Without Speciesism, Animal Experimentation Would Not Exist

The Rise for Animals Team, June 5, 2023

Today, June 5th, is World Day Against Speciesism, and we invite you to celebrate with us – even as we acknowledge that, in our efforts to end nonhuman animal experimentation, every day is a day against speciesism.

Speciesism is the belief system that underpins, empowers, and defends all manners of nonhuman animal use and exploitation, including experimentation

Conceived of most simply as the belief that some species are superior to others, speciesism is just as seamless as it is pervasive. It insidiously and quietly brokers unequal and exploitative relationships between humans and nonhumans, manifesting an “irrational prejudice that puts humans on a pedestal” and offering hollow justifications for nonhuman animal use, generally, and nonhuman animal experimentation, specifically.

Indeed, most humans believe it’s ok for us to breed, confine, hurt, torture, and kill nonhuman beings – for the sake of human curiosity, understanding, or health – because they belong to different species

Nothing more. 

Behind speciesism’s ideological veil, we find only a “selfish notion of perceived human specialness”. 

Speciesism has long been used to justify our subjugation and use of nonhuman animals, but the term itself was first coined in 1971 by British psychologist Dr. Richard Ryder and later popularized by Peter Singer, the Australian moral philosopher whose book Animal Liberation became one of the keystones of the animal rights movement. 

Both Dr. Ryder and Singer concerned themselves with the use of nonhuman animals for vivisection and recognized that our commodification and treatment of them as stand-ins for humans could stem only from a self-serving prejudice. How else could we propose, defend, and undertake experiments on nonhumans that would be considered immoral and illegal if perpetrated against humans? 

Not all scientists adhere to speciesism, however. Indeed, a growing minority of the scientifically-minded are raising their voices in strong opposition.

In a recently published book – Speciesism in Biology and Culture: How Human Exceptionalism is Pushing Boundaries – a group of scientists and philosophers argues compellingly against the speciesist worldview that they acknowledge as “prevalent among scientists and the general public”.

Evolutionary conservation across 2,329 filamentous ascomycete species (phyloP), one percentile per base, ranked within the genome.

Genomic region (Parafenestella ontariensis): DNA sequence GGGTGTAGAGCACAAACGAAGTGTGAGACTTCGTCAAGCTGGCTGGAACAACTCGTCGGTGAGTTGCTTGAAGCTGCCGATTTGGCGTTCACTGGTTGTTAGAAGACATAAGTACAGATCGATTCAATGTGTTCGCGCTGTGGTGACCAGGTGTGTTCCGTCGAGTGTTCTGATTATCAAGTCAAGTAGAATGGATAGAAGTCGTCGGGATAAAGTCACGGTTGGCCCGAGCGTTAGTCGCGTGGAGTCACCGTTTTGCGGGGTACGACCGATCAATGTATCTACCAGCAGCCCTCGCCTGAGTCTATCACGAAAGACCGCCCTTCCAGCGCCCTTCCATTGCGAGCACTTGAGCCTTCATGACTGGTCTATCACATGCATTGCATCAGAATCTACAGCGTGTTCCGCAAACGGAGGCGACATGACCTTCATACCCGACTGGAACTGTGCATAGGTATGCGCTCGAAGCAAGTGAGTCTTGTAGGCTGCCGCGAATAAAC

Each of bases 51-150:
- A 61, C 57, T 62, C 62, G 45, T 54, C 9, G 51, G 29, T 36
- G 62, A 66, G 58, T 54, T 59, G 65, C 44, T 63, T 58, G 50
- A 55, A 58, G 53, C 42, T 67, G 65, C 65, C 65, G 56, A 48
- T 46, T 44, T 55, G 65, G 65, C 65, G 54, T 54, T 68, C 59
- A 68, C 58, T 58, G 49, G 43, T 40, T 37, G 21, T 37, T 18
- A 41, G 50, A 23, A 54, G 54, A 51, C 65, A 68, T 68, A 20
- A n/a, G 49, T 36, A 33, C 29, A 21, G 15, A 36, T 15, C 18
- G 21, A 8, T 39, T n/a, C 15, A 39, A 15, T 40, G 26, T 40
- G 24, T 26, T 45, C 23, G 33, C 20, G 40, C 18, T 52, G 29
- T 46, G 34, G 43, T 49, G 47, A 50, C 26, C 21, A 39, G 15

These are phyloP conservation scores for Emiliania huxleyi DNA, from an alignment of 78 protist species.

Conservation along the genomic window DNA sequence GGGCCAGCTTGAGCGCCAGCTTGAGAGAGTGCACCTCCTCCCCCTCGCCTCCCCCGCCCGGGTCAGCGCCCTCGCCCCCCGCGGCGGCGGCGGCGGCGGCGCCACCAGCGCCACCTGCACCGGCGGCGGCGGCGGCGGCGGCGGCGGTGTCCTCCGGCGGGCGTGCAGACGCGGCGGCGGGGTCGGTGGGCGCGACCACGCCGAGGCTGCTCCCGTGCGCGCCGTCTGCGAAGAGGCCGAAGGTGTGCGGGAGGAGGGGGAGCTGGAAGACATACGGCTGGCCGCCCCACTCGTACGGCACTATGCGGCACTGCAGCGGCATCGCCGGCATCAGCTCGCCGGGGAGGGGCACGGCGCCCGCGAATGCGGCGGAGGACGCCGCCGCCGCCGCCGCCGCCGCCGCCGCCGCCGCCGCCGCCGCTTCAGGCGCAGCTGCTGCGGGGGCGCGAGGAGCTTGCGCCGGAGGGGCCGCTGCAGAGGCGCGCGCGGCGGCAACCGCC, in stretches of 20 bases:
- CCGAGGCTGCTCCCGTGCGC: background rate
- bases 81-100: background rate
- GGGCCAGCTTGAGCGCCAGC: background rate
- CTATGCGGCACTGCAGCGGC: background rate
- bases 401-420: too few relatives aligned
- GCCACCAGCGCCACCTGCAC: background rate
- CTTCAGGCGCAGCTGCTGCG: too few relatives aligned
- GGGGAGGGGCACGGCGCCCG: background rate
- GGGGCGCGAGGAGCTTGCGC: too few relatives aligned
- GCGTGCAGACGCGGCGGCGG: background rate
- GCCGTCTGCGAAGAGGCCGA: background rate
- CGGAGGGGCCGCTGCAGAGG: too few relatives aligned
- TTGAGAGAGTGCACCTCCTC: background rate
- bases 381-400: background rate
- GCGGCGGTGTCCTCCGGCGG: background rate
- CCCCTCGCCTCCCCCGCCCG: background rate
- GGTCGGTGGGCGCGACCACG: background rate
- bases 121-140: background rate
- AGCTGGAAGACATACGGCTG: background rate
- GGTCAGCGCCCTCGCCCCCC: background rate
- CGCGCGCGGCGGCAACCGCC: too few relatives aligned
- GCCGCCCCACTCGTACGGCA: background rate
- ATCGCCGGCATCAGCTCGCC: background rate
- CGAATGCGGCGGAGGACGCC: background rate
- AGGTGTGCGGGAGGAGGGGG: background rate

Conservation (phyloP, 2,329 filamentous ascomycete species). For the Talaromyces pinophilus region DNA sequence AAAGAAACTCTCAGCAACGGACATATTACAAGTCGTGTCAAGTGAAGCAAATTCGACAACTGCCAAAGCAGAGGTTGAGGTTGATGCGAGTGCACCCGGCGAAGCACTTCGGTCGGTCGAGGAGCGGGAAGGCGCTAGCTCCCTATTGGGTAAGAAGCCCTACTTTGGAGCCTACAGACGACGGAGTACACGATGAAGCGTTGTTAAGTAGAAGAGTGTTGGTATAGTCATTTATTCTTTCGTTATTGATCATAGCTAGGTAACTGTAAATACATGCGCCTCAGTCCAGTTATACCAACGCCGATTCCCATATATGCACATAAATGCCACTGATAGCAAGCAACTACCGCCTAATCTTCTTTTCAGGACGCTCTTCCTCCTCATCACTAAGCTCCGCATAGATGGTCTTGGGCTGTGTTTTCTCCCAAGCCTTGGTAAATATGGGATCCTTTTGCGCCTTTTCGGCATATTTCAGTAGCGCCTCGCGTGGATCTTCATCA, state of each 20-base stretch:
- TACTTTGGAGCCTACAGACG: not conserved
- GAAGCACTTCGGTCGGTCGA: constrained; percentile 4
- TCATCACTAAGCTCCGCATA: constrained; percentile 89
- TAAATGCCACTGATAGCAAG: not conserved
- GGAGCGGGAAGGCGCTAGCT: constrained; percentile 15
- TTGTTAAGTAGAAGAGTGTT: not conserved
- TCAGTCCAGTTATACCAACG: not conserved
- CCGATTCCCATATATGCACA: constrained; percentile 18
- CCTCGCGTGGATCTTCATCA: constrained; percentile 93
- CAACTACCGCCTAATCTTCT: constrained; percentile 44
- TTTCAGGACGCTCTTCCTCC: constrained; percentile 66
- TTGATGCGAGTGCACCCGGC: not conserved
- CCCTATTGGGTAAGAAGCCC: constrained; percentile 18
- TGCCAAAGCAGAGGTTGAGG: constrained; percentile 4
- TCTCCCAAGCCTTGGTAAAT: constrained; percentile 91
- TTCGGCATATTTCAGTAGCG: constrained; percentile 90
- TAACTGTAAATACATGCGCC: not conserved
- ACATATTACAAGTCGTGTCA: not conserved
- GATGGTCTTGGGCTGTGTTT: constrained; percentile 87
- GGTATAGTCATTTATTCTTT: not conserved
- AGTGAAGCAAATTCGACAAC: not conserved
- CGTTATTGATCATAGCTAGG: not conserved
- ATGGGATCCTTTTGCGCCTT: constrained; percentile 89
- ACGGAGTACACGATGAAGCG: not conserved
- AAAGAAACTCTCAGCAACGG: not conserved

Speciesism, they assert, is not a concept that derives from “any empirical or scientific need”, but rather is a wholly human construct that springs from religion and philosophy.

And, beyond its derivation, it is, the authors convey, scientifically contradicted: species are not “uniquely real”, which is to say that the concept of “species” itself is fatally flawed. Yet, this concept has served as the ideological foundation upon which humans have erected an “artificial dividing line that helps justify the belief that some species are more important”.

In truth, they argue, humans “are just one part of a genealogy connecting all living things”, and all living things deserve “to be protected equally with humans”.

Scientists and philosophers “urge humans to remove themselves from their pedestal and treat all creatures as they would members of the human family by valuing and protecting their lives and habitats.

The authors link speciesism to much of the devastation being visited upon living beings and the environment today, and they urge us 1) to reject it, and 2) in its place, to embrace the understandings that all living beings have moral value and that no species is “superior” to any other.

This is the other side of science, the one rarely even acknowledged (much less discussed) because it challenges the status quo. 

Without speciesism, there is no animal experimentation. It’s game over.

As we fight to end nonhuman animal experimentation, we must challenge all of the humans in our circles to (re)consider their beliefs about human-nonhuman relationships, to identify and resist speciesist ideas and practices, and to recognize that all animals are moral beings who should not be used as means to others’ ends.

This is how we will end animal experimentation, and we hope you will join the effort this World Day Against Speciesism by signing up for emails below.